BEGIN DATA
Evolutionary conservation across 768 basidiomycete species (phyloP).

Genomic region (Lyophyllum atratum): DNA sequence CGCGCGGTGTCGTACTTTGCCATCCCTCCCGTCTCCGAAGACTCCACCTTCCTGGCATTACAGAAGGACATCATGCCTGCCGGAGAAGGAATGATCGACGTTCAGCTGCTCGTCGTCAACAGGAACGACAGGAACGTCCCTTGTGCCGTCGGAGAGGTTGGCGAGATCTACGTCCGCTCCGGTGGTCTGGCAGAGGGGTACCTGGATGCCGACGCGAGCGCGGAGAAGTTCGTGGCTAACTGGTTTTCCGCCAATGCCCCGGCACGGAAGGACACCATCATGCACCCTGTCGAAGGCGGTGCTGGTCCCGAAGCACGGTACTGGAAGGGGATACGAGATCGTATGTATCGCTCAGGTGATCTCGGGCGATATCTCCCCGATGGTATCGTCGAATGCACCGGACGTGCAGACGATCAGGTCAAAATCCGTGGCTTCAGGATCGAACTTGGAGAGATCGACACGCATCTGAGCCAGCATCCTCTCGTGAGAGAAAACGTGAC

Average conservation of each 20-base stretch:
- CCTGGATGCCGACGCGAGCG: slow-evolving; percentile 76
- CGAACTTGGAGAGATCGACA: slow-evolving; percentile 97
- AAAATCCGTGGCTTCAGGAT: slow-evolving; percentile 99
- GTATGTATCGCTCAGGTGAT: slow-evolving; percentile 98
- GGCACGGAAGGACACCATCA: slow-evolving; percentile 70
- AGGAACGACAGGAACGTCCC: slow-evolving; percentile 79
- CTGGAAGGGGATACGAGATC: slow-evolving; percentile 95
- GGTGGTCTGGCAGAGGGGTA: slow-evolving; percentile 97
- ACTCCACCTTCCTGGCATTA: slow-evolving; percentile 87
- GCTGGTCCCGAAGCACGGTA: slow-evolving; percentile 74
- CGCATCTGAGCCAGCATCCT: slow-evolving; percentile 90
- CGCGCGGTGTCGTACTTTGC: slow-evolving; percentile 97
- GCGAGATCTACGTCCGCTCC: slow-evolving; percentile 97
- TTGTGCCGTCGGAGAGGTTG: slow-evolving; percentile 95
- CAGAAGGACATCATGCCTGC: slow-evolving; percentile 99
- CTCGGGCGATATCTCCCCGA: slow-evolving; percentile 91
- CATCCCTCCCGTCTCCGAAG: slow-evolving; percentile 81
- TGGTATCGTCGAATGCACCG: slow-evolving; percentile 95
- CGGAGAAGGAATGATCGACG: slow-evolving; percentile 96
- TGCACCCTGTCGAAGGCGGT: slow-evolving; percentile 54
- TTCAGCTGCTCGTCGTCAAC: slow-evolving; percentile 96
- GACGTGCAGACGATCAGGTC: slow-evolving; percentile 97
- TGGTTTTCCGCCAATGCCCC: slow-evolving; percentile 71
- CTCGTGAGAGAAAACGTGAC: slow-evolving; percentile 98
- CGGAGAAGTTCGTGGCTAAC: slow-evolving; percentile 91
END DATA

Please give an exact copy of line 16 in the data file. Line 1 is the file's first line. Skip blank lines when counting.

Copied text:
- GCGAGATCTACGTCCGCTCC: slow-evolving; percentile 97